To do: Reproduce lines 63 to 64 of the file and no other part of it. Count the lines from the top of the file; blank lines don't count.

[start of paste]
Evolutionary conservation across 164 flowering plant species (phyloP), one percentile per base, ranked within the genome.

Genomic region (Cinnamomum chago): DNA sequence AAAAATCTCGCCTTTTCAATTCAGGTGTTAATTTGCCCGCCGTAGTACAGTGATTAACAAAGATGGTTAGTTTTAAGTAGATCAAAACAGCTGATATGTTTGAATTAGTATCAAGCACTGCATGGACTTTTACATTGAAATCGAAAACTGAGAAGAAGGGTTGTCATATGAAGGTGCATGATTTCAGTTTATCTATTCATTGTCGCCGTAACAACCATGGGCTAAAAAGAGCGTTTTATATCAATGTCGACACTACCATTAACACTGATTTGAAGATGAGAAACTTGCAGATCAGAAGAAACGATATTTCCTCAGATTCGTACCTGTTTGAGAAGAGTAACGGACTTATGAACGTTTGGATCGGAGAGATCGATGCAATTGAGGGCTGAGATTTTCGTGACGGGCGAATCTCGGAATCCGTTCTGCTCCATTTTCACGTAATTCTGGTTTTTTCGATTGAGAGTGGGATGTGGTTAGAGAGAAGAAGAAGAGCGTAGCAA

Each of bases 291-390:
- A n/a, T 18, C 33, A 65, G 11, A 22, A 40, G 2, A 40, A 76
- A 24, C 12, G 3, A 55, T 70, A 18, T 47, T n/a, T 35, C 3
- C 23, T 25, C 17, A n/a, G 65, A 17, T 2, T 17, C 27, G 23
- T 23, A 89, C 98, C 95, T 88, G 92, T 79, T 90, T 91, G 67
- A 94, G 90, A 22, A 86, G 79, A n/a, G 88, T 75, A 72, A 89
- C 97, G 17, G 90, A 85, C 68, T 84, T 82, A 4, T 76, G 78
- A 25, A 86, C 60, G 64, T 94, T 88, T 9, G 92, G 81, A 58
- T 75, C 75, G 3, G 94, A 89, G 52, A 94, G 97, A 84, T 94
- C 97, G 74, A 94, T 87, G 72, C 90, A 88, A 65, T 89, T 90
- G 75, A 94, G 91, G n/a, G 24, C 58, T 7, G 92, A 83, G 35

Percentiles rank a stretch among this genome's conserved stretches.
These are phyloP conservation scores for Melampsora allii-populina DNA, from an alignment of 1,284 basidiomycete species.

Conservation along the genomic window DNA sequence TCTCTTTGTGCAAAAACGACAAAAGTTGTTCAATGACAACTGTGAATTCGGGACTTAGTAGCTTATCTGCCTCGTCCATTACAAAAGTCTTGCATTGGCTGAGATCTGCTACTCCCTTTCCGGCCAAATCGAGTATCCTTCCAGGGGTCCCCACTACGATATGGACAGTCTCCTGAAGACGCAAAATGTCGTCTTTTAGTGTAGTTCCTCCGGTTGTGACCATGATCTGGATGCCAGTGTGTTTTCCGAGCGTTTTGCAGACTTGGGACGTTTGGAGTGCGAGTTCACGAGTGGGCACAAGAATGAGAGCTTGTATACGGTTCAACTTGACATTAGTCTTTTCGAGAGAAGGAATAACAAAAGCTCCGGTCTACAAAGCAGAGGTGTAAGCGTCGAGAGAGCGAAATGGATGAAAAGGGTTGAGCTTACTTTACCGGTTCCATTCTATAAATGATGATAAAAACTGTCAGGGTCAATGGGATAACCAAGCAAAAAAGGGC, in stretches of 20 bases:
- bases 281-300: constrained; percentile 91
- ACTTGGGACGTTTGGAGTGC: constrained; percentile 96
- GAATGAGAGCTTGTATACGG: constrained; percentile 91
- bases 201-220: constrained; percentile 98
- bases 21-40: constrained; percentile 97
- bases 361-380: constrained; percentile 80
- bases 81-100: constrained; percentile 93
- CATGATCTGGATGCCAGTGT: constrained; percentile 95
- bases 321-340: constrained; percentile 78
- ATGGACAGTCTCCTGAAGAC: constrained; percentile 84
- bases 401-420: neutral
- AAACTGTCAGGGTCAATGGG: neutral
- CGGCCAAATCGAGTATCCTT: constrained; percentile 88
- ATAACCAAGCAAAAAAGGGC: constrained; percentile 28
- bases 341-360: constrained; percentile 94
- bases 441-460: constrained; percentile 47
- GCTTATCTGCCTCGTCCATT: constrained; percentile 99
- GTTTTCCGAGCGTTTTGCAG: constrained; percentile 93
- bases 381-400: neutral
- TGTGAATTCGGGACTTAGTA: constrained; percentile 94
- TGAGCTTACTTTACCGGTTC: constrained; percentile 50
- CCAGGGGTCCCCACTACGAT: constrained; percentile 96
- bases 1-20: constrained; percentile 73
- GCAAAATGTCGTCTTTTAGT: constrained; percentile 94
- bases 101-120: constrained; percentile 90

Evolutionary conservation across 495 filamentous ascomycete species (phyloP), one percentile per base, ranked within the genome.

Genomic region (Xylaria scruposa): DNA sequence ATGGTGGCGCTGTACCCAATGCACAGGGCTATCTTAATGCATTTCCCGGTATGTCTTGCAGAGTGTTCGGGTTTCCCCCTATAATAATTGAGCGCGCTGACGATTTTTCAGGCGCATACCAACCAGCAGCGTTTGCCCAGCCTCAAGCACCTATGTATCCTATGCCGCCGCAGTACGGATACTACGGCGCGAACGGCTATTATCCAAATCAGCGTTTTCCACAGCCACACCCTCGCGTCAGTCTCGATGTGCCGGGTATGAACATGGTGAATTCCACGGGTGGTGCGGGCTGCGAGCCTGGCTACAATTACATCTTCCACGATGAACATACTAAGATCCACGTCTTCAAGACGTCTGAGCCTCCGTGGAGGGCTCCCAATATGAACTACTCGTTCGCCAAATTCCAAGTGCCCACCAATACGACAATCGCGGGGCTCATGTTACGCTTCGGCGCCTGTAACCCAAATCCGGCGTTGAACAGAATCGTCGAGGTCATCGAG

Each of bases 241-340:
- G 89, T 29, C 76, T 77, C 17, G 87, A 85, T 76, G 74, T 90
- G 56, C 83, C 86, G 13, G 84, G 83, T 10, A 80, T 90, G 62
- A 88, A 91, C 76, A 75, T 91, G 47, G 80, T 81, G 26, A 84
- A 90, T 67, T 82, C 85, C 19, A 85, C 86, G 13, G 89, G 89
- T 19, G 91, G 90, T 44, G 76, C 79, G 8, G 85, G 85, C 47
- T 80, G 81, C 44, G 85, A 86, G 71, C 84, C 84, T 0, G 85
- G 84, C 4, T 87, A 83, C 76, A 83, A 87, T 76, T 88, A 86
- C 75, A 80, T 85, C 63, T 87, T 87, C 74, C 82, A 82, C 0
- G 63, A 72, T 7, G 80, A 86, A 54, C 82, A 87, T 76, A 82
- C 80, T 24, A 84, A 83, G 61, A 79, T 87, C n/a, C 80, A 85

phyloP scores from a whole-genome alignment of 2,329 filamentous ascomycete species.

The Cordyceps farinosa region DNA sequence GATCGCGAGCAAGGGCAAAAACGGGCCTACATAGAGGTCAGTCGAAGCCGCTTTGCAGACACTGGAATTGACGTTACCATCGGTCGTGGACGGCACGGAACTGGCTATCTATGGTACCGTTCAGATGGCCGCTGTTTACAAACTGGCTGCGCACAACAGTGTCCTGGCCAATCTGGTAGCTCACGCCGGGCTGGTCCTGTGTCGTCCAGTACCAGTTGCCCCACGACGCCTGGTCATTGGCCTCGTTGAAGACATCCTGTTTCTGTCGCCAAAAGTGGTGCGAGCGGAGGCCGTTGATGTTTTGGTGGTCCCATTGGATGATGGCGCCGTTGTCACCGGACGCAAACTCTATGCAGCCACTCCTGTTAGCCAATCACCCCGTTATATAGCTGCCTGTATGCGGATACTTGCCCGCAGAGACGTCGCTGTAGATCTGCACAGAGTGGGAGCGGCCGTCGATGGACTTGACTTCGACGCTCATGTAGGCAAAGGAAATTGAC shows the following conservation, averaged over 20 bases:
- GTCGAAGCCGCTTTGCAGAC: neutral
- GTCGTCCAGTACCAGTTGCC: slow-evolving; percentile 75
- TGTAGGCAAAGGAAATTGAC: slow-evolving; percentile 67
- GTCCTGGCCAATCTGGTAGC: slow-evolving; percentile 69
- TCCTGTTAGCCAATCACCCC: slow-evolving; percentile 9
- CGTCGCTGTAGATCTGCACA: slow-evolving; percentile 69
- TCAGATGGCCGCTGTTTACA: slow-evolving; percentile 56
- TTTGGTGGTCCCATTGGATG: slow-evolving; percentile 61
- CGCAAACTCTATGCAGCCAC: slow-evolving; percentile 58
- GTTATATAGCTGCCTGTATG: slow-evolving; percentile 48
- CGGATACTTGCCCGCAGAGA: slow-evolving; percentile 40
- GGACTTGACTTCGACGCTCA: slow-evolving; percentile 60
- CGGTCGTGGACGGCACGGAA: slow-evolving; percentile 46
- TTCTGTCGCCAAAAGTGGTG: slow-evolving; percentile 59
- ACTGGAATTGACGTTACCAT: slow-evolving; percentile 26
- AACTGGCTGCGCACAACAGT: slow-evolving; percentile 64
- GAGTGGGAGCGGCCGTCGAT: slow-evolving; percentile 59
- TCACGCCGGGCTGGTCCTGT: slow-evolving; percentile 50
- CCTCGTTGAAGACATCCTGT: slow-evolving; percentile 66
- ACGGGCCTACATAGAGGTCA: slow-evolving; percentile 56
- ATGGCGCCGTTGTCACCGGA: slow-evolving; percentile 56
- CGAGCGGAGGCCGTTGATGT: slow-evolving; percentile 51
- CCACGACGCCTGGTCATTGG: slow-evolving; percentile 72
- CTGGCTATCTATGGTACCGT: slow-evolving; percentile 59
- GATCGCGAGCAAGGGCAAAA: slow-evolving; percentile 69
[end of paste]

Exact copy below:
- TCAGATGGCCGCTGTTTACA: slow-evolving; percentile 56
- TTTGGTGGTCCCATTGGATG: slow-evolving; percentile 61